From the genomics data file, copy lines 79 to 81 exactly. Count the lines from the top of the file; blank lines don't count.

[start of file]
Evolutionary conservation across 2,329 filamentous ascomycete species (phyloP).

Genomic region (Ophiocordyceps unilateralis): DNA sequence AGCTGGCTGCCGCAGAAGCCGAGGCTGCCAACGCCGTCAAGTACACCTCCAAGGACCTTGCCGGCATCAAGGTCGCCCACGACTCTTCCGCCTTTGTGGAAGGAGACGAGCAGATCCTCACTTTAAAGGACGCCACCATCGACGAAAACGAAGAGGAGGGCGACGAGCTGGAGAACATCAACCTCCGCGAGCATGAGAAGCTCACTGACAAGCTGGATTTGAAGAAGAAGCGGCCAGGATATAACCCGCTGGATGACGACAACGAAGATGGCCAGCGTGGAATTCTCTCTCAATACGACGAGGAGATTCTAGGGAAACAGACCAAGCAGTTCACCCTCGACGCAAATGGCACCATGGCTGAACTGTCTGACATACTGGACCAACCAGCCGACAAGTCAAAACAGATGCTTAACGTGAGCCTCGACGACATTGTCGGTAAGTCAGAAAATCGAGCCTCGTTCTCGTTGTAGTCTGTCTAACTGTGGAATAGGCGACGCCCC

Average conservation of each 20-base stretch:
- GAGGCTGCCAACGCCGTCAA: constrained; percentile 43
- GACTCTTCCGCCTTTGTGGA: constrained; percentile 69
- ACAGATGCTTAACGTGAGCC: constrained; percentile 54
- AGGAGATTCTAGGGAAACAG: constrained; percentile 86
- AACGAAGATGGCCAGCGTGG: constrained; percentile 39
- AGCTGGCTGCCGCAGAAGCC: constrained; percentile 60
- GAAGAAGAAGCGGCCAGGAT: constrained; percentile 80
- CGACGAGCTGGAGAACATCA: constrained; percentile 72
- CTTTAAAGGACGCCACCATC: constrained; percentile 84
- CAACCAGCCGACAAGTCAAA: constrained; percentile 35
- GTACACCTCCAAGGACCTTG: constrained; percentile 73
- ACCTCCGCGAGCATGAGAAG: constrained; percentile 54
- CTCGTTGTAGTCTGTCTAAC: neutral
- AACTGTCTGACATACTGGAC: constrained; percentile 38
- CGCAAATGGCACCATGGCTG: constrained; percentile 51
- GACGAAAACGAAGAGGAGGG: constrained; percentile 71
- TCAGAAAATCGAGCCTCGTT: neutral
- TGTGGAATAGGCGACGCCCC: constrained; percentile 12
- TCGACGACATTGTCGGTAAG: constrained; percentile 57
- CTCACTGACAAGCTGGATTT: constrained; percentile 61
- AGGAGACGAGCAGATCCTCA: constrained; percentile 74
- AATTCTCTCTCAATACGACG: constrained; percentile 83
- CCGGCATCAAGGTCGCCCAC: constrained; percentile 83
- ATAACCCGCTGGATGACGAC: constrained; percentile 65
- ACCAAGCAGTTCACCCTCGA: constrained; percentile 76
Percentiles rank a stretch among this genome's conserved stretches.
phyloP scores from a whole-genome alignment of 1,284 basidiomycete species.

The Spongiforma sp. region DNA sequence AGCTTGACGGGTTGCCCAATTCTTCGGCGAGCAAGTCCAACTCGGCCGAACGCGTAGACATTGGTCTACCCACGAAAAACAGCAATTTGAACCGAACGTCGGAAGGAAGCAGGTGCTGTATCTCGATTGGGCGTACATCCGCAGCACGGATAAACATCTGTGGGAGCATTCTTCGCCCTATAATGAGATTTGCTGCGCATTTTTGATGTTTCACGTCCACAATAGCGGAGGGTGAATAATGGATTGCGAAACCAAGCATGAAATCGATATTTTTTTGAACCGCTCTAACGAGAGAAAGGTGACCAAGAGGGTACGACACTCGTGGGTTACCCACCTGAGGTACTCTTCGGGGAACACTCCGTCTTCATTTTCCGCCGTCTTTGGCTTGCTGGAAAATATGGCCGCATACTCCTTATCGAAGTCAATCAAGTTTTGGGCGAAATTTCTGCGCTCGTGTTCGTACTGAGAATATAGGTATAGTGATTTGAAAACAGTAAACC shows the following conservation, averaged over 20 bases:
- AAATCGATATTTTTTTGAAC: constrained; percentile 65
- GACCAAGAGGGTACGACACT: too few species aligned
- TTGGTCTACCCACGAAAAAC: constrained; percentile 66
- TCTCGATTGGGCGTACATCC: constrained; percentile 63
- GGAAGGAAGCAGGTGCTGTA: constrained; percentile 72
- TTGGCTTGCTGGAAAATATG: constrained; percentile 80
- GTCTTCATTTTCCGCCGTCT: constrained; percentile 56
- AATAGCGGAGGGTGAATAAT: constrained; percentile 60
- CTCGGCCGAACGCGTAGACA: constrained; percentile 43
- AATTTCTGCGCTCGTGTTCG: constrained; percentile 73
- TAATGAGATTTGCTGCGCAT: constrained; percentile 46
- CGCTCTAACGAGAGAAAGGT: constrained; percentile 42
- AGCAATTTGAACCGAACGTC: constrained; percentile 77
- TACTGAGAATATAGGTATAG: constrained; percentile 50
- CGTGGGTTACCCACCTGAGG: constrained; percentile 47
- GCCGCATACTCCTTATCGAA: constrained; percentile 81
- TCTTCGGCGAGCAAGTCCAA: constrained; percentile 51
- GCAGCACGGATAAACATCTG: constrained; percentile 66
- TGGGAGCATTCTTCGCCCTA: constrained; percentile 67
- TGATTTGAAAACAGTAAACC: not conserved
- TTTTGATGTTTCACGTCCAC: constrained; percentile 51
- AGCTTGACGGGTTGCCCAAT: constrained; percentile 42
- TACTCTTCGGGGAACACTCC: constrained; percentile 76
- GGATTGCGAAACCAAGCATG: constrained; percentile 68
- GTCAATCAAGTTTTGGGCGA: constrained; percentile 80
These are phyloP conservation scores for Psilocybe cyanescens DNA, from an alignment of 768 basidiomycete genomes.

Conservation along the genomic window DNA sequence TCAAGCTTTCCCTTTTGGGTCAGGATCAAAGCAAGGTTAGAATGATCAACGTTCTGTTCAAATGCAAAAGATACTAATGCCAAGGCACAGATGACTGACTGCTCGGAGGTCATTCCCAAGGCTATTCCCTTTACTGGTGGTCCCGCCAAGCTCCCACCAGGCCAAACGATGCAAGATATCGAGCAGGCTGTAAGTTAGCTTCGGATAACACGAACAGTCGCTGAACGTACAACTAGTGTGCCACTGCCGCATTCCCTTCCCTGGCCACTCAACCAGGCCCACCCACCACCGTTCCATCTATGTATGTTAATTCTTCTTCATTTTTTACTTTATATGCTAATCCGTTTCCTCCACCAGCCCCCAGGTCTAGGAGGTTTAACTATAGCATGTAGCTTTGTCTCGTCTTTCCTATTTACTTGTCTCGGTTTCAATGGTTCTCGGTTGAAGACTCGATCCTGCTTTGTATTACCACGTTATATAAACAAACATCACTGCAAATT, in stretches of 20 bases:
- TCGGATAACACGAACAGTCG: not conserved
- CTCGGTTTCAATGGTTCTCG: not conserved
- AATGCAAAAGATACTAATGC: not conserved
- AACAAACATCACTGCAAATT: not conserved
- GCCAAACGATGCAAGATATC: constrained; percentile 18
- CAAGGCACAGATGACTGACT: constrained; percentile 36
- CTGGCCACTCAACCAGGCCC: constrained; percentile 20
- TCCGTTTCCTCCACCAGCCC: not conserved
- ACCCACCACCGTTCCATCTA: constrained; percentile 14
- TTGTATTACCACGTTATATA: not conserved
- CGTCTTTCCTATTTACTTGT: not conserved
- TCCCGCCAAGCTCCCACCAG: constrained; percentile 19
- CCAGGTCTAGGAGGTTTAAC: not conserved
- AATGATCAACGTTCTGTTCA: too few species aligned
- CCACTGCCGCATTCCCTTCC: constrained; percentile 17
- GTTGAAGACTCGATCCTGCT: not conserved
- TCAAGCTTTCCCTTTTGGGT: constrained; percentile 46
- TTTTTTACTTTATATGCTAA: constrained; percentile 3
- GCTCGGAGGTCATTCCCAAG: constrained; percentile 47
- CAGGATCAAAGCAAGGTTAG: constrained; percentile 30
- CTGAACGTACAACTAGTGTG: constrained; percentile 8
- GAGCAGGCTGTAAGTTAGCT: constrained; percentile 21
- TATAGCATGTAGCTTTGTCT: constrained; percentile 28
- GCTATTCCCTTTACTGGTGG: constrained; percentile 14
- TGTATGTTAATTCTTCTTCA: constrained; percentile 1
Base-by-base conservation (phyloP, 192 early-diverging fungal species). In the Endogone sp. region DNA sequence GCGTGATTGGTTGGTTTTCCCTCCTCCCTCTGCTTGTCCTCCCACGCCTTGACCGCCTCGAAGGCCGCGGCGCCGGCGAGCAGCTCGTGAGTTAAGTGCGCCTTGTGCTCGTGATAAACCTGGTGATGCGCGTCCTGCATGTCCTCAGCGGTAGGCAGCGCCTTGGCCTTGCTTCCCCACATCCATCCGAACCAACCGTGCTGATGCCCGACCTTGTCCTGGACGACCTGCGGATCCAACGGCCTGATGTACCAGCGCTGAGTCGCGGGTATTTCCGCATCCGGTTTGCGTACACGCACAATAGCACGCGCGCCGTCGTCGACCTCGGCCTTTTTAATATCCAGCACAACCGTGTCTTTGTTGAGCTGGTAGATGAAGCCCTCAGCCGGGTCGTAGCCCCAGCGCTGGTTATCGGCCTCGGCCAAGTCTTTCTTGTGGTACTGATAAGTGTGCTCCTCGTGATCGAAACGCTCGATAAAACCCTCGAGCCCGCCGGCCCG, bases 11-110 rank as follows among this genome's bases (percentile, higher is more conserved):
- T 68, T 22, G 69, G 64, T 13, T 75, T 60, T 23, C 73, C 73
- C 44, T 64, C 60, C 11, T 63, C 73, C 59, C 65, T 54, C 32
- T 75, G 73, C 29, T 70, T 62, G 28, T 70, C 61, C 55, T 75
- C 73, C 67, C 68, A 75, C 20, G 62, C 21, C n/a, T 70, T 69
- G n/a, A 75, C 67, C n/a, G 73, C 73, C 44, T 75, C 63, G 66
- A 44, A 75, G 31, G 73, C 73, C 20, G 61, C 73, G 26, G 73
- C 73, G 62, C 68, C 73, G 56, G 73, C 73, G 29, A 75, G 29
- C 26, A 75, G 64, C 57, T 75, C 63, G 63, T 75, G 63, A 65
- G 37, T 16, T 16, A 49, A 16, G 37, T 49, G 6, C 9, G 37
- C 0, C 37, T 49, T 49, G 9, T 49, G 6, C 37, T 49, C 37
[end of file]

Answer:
- CTGAACGTACAACTAGTGTG: constrained; percentile 8
- GAGCAGGCTGTAAGTTAGCT: constrained; percentile 21
- TATAGCATGTAGCTTTGTCT: constrained; percentile 28